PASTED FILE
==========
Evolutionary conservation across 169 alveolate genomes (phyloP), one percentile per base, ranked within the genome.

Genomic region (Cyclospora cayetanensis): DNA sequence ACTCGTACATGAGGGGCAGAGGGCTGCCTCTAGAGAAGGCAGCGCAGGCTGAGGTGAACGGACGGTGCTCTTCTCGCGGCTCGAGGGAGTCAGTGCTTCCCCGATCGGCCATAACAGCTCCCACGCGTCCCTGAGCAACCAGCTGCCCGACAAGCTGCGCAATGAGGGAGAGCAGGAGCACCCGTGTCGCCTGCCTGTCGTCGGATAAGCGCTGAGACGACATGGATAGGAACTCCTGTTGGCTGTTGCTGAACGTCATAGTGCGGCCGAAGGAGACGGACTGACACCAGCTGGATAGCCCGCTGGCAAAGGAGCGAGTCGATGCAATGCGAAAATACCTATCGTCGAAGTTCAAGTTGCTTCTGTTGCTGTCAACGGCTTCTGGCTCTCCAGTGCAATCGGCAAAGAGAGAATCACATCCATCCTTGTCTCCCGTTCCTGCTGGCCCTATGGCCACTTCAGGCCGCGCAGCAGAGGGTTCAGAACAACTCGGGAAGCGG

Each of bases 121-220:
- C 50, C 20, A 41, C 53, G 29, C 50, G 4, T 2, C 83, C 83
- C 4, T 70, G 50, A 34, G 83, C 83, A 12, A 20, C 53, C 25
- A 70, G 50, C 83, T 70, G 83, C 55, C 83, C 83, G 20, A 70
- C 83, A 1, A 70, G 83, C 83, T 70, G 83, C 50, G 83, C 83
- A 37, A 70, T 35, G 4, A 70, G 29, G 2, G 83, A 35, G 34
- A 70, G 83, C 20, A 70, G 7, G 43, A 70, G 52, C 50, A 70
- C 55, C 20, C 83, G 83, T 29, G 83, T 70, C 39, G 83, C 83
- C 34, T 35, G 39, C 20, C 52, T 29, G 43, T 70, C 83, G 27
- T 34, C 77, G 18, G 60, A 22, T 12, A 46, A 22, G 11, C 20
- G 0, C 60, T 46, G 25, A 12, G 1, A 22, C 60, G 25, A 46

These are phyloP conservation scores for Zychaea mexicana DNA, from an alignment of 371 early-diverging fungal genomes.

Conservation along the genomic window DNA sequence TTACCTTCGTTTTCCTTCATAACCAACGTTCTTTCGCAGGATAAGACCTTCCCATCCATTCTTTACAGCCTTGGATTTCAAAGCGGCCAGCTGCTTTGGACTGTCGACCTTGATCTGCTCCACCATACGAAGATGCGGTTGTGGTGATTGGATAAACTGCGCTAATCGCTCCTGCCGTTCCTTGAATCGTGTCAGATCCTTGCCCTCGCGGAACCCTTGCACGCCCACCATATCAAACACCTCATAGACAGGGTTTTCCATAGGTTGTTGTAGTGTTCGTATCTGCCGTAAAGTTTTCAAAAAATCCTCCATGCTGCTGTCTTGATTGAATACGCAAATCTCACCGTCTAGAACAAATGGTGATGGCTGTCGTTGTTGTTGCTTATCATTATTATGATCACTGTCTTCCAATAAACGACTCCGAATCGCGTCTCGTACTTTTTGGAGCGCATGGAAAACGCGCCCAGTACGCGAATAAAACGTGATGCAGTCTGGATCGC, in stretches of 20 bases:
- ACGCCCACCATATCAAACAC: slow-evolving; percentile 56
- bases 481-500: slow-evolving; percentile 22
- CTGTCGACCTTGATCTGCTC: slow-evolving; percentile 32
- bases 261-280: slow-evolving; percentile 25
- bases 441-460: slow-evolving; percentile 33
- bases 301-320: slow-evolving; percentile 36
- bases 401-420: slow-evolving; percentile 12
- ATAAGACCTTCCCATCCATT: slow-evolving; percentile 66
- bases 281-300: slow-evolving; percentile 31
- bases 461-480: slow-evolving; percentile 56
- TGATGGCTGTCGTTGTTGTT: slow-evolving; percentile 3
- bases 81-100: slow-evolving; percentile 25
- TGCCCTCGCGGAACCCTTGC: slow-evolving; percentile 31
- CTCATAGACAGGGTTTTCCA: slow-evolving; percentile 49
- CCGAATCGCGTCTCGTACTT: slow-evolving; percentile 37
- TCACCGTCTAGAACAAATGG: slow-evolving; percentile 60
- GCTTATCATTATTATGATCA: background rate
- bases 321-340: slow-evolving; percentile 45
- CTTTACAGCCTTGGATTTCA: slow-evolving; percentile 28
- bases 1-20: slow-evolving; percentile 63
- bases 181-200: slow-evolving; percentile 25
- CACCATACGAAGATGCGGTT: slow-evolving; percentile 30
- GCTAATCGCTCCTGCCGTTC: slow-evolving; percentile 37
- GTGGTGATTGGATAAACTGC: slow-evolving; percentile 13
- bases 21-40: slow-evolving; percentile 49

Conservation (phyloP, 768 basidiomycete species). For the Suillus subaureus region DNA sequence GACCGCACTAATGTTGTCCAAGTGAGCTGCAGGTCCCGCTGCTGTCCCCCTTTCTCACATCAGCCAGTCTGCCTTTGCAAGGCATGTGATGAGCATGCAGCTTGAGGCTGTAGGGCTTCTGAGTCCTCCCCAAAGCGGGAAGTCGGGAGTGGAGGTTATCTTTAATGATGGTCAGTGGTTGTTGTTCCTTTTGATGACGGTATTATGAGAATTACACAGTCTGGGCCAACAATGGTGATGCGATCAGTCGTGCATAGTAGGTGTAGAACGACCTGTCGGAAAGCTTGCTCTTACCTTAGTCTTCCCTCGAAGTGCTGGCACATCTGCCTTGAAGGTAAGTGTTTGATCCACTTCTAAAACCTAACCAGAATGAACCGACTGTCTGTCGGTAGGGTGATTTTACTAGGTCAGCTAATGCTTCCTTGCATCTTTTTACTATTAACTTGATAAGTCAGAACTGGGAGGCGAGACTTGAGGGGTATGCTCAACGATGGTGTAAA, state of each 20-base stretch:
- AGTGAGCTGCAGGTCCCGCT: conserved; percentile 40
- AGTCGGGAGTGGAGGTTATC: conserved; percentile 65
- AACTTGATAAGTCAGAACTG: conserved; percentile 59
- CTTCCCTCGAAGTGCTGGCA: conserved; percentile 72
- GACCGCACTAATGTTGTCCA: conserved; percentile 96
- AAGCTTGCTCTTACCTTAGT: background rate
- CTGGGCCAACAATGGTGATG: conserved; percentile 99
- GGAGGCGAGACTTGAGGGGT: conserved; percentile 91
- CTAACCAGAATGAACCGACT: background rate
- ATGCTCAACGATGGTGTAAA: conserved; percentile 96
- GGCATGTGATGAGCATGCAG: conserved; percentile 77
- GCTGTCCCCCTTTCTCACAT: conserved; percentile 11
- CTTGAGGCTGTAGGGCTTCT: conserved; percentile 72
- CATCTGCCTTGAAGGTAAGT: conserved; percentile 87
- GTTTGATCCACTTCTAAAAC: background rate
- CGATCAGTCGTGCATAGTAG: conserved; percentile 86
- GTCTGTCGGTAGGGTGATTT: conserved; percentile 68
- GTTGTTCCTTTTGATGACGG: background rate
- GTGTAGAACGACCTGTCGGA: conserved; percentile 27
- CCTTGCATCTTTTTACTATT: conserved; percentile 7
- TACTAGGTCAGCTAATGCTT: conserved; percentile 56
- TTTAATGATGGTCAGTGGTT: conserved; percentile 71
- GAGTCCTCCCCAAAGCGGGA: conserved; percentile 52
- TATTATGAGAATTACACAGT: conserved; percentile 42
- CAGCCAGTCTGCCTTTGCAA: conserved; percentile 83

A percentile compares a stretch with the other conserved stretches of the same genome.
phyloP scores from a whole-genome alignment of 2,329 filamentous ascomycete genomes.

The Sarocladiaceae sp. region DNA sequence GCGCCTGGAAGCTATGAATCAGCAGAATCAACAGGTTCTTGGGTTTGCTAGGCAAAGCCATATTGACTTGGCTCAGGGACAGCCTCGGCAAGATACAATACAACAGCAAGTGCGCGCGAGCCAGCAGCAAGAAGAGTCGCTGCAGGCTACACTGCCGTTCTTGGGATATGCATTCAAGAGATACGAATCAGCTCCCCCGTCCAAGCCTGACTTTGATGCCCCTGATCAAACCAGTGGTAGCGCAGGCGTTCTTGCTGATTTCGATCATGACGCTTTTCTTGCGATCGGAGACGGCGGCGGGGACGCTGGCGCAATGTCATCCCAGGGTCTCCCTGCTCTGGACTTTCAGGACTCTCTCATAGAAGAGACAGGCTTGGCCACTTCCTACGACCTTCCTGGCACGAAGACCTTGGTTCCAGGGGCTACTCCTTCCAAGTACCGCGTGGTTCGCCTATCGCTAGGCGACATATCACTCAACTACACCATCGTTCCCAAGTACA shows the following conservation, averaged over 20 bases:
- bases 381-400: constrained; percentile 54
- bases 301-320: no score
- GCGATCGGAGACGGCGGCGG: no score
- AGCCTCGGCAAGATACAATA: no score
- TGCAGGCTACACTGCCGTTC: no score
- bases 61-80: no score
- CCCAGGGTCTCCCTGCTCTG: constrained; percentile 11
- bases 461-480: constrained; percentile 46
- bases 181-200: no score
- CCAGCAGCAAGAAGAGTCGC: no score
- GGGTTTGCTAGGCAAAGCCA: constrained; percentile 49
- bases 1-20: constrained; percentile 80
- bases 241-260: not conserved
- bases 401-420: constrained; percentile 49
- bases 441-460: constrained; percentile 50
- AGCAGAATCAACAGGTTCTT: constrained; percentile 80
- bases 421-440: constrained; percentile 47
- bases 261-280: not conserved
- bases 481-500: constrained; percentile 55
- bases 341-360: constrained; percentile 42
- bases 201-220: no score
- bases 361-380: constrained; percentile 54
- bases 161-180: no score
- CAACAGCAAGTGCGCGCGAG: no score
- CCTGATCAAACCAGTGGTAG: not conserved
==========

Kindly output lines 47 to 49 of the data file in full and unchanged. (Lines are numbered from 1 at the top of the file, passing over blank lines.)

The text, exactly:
- AAGCTTGCTCTTACCTTAGT: background rate
- CTGGGCCAACAATGGTGATG: conserved; percentile 99
- GGAGGCGAGACTTGAGGGGT: conserved; percentile 91